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Stored Procedure to Import Data

A while back I showed you how to write an extension to import the MaxMind city data set. Today is just a repeat of that exercise but instead of using an extension, we will use a stored procedure.

The documentation spells out how to write your own procedures in Chapter 6 so I’m not going to go over that again, but I do want to point out a few things.
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Mutual Fund Benchmarks with Neo4j

Just the other day I had a conversation with an Investment Risk Manager about one of the data problems his team was working on and he was wondering if Neo4j could help. Imagine you have about 20,000 mutual funds and etfs and you want to track how they measure up against a benchmark like say the returns of the S&P 500. I’m sorry did I say one? I meant all of them, let’s say 2,000 different benchmarks… and you want to track it every day, for a rolling 5 years period. So that’s 20,000 securities * 2000 benchmarks * 5 years * 252 trading days a year (on average)… or 50 billion data points. That’s a BIG join table if we were using a relational database. How can we efficiently model this in Neo4j?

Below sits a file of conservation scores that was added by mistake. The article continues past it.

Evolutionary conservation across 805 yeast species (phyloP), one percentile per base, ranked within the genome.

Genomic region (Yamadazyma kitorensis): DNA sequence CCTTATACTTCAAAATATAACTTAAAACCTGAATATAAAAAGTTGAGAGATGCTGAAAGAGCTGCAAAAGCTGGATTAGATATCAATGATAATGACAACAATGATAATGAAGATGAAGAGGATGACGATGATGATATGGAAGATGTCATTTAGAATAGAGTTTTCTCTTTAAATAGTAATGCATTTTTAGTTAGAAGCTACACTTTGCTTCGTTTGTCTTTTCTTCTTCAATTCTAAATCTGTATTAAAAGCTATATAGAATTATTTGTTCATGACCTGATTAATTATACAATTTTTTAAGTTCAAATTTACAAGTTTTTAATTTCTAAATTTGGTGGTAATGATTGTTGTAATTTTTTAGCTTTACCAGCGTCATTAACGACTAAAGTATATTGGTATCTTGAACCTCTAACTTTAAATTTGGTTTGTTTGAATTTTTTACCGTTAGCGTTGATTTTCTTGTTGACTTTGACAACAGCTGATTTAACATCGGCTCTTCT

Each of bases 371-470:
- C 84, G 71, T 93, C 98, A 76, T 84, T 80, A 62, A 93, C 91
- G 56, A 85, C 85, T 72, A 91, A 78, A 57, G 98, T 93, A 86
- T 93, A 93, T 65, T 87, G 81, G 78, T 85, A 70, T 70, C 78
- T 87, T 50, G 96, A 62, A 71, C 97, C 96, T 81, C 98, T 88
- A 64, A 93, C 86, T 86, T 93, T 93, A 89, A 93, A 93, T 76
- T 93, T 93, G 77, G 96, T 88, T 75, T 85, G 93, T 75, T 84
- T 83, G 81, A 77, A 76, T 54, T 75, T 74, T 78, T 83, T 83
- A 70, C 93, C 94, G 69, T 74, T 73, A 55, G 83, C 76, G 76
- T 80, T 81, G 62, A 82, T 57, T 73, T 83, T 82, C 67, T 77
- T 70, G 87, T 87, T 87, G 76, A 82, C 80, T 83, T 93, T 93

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Work Order Management with Neo4j

I look terrible in a bikini (take my word for it) but I’d love me a Lamborghini. However, in order to afford nice things, we need to do as the song says and get to work…and we need to manage and prioritize that work somehow. Today, I’m going to show you how to build part of a work order management system with Neo4j.

I’m going to build an evented work order model. So let’s say our Order gets created, then based on what it is, pieces of Work need to happen. This work is performed by some Provider (whether internal or external) and that work can be broken down into Tasks that have dependencies on Events that have occurred. How would this look like in the graph? Glad you asked:
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Building a Boolean Logic Rules Engine in Neo4j